Exploring the pathways of our lexicon
It's Getting "Meta" All the Time
This weekend I had the opportunity to ruminate about the self-consciously self-referential word meta for NPR's "All Things Considered" and for my language column in the Sunday Boston Globe. That's an awful lot of meta-commentary, but I've still got some more thoughts on meta, or make that meta-thoughts on meta.
First, let's take things back to basics. The prefix meta- upon which the adjective meta is based has an extremely complex history. In ancient Greek, the preposition meta could mean "along with," "after," or "between." Via Latin, that meaning shows up in some English meta-words, such as metacarpus (the part of the hand that lies between the wrist, or carpus, and the fingers) and metatarsus (the part of the foot between the ankle, or tarsus, and the toes). It also developed a meaning relating to "change," which we see in metamorphosis ("change of form or shape") and metaphor (literally a "transfer," as a metaphor transfers an expression to something it does not literally apply to).
The field of metaphysics got its name from the collected work of Aristotle. The great philosopher's treatises on the natural world were called The Physics, and his works on the first principles of things were typically grouped after The Physics. So metaphysics ("after The Physics") originally referred to nothing more than how Aristotle's books got ordered by later editors. But over time, metaphysics was reinterpreted to mean the science of things beyond the physical world. With that understanding of the prefix meta- in place, the meaning of "above, beyond" took hold, often referring to higher-order abstractions: metalanguage is language about language, meta-analysis is analysis about analysis, metatheory is theory about theory, and so forth. (No wonder postmodernist thinkers love exploiting meta-.)
Fans of the writer Douglas Hofstadter will be familiar with how he exulted in the meta- prefix to explore the concept of recursivity. In his classic 1979 book Gödel, Escher, Bach, he presents a dialogue between Achilles and The Genie. The Genie grants Achilles a wish, but when he wishes for a hundred wishes, the Genie has to appeal to the meta-Genie, who grants meta-wishes (wishes about wishes). The Genie also reveals that "GOD" is an acronym for "GOD Over Djinn" — a recursive acronym, of course. In his online comic xkcd, Randall Munroe satisfied Hofstadter fans by imagining his six-word biography: "I'm So Meta, Even This Acronym" (the acronym of which spells out IS META).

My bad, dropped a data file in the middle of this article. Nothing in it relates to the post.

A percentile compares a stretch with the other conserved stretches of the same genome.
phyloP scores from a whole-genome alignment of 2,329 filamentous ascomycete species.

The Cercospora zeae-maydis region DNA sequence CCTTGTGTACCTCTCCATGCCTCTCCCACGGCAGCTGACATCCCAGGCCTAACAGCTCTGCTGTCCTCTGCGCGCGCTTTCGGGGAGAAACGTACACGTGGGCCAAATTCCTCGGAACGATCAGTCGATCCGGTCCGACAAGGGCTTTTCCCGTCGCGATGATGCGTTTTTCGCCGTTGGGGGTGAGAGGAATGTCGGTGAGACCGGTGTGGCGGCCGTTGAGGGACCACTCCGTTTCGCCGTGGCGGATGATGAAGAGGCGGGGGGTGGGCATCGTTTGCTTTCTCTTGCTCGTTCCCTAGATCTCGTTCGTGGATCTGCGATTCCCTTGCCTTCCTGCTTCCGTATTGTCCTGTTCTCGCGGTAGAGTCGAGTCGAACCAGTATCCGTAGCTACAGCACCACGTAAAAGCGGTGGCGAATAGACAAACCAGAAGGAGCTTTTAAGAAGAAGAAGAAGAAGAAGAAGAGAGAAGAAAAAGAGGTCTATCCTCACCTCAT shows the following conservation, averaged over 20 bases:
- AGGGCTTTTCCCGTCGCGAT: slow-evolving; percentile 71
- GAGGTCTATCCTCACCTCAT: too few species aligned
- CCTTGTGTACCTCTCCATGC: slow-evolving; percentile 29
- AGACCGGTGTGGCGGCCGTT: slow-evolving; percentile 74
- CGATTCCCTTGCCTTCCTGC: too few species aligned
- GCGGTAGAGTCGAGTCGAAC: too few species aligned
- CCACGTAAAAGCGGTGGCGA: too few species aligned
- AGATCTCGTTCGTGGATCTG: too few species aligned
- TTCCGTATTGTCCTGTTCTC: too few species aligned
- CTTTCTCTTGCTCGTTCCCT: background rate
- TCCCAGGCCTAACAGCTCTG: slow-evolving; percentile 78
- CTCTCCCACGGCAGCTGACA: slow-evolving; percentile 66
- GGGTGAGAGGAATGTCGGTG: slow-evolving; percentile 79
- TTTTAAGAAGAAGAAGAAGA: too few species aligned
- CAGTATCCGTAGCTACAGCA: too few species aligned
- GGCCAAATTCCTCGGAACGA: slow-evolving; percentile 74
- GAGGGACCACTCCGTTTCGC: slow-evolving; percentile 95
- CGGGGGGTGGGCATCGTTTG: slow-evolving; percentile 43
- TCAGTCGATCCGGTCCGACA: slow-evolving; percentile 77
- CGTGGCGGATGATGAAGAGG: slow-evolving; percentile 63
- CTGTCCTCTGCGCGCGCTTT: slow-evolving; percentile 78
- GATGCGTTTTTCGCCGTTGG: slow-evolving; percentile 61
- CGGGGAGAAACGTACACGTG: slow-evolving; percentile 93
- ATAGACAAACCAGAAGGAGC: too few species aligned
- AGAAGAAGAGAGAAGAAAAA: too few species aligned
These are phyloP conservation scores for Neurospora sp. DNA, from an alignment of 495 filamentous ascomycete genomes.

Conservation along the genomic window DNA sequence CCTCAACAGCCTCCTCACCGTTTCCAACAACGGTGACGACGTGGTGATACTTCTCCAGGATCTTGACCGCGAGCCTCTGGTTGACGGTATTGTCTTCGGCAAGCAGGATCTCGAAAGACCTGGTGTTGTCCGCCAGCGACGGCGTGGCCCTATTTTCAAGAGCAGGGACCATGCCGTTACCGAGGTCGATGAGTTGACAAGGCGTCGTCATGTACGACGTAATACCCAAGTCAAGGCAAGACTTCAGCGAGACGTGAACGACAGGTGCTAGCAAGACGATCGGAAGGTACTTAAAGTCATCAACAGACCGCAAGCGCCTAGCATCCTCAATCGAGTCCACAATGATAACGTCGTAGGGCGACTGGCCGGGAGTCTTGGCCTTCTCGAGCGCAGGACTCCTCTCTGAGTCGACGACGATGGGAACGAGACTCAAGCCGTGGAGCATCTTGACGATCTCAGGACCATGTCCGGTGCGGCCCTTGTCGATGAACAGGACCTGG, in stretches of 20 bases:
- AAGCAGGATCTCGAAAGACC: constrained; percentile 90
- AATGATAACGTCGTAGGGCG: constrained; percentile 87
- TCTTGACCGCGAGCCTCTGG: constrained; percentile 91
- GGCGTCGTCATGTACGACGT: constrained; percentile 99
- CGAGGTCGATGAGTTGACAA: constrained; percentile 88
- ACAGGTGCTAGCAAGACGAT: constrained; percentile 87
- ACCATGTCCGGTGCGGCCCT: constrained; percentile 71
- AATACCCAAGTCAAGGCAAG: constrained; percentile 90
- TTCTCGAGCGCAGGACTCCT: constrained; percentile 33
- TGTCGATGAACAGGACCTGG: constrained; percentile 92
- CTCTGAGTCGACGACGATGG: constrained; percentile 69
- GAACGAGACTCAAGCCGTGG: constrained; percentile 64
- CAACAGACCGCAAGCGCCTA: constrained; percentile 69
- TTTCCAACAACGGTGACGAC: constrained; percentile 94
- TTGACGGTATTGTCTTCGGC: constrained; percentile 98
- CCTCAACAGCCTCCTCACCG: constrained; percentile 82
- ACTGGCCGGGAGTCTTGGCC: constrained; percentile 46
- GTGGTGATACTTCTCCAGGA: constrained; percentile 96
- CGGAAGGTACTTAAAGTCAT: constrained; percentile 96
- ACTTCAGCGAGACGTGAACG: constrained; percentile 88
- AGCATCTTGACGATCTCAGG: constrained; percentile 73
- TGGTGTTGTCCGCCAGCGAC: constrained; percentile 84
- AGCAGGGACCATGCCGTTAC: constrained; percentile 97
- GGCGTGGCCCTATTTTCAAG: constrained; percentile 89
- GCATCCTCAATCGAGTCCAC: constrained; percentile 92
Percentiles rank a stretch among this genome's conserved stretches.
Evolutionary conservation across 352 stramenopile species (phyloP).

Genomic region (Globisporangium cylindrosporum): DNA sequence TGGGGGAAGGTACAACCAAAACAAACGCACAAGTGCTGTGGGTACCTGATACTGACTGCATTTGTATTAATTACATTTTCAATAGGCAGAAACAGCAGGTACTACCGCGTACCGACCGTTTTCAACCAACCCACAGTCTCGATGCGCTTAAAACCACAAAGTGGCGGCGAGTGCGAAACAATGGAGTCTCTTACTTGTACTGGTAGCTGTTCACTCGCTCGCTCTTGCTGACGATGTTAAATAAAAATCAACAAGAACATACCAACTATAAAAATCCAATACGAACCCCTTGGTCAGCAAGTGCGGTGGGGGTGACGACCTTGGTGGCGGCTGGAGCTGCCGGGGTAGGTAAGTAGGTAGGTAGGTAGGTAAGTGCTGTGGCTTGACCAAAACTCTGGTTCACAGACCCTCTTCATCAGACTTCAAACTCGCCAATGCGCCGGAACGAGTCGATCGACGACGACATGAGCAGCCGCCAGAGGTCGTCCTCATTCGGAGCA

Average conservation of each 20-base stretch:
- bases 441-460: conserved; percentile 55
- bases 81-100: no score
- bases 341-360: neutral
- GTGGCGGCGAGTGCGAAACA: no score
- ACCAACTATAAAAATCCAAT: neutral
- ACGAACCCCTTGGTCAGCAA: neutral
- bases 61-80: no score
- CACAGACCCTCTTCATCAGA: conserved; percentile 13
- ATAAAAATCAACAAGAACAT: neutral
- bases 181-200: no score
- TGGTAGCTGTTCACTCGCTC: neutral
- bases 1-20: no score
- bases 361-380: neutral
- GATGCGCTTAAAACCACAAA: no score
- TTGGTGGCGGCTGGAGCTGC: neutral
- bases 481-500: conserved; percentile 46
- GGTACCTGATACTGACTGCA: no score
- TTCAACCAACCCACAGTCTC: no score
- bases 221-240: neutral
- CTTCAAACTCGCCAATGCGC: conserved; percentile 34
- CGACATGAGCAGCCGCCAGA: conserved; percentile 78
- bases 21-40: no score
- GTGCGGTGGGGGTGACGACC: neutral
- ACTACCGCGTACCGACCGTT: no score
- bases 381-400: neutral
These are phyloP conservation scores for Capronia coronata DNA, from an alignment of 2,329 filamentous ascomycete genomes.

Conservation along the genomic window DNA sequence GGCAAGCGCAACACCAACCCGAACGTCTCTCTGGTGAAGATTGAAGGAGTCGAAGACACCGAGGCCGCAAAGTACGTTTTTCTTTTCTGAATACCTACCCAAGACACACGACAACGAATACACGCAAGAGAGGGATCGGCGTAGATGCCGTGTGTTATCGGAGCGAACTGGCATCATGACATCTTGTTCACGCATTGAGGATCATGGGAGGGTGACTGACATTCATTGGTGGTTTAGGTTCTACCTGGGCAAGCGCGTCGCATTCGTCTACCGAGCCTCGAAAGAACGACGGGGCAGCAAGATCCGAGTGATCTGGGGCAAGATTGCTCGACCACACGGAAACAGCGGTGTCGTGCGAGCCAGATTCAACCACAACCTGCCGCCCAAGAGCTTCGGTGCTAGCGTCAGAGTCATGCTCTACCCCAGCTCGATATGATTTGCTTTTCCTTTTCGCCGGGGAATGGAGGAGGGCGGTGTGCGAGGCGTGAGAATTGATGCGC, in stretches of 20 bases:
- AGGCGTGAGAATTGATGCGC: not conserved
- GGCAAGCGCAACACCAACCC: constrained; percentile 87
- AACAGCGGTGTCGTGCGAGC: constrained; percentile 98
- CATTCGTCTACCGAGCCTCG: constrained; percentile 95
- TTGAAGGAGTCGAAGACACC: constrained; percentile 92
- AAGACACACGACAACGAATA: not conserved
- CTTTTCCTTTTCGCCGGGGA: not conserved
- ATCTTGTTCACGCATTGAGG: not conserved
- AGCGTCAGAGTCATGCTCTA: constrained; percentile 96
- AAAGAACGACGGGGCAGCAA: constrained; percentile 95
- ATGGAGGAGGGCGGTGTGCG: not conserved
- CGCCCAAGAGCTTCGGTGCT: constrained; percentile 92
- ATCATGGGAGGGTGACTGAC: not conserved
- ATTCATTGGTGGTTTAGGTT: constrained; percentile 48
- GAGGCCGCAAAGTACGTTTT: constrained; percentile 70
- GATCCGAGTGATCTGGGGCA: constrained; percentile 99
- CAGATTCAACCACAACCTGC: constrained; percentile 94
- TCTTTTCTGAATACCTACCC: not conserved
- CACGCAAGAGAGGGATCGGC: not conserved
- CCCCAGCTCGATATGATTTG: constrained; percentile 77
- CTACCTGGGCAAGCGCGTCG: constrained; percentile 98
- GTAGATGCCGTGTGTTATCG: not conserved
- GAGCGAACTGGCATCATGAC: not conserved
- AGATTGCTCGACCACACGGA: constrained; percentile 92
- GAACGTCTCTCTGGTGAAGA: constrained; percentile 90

As I noted on Language Log last year when the xkcd strip came out, the use of meta as a standalone adjective was only popularized after Gödel, Escher, Bach (as well as Hofstadter's Scientific American column "Metamagical Themas," from the early '80s). Now it means, as the Oxford English Dictionary defines it, "designating or characterized by a consciously sophisticated, self-referential, and often self-parodying style, whereby something (as a situation, person, etc.) reflects or represents the very characteristics it alludes to or depicts." If you cast your eye on the meta pug, the pug-in-a-pug-outfit featured on the Tumblr blog That's So Meta, meta-ness in its current meaning will become crystal clear.
As I was delving into the history of meta, my colleague Georgia Scurletis brought to my attention how meta has been used in educational circles to refer to meta-cognition (thinking about thinking) or meta-learning (learning about learning). According to the constructivist school of educational theory, students need to get meta-cognitive in order to be active learners, and it's the teacher's job to get students to "go meta." Jerome Bruner, a pioneer in constructivist theory, has been talking this way since the mid-'80s:
There was also talk about how people go beyond merely knowing about things to reflecting upon them in order to effect correction and self-repair — how to get students to reflect, to turn around on themselves, to go "meta," to think about their ways of thinking.
—"Notes on the Cognitive Revolution" (Interchange, 1984)
In a word, the best approach to models of the learner is a reflective one that permits you to "go meta," to inquire whether the script being imposed on the learner is there for the reason that was intended or for some other reason.
—"Models of the Learner" (Educational Researcher, 1985)
While this may have sounded odd to teachers and students alike back then, nowadays it makes perfect sense, since everybody's going meta.
Update: A metajournalistic welcome to Poynter readers!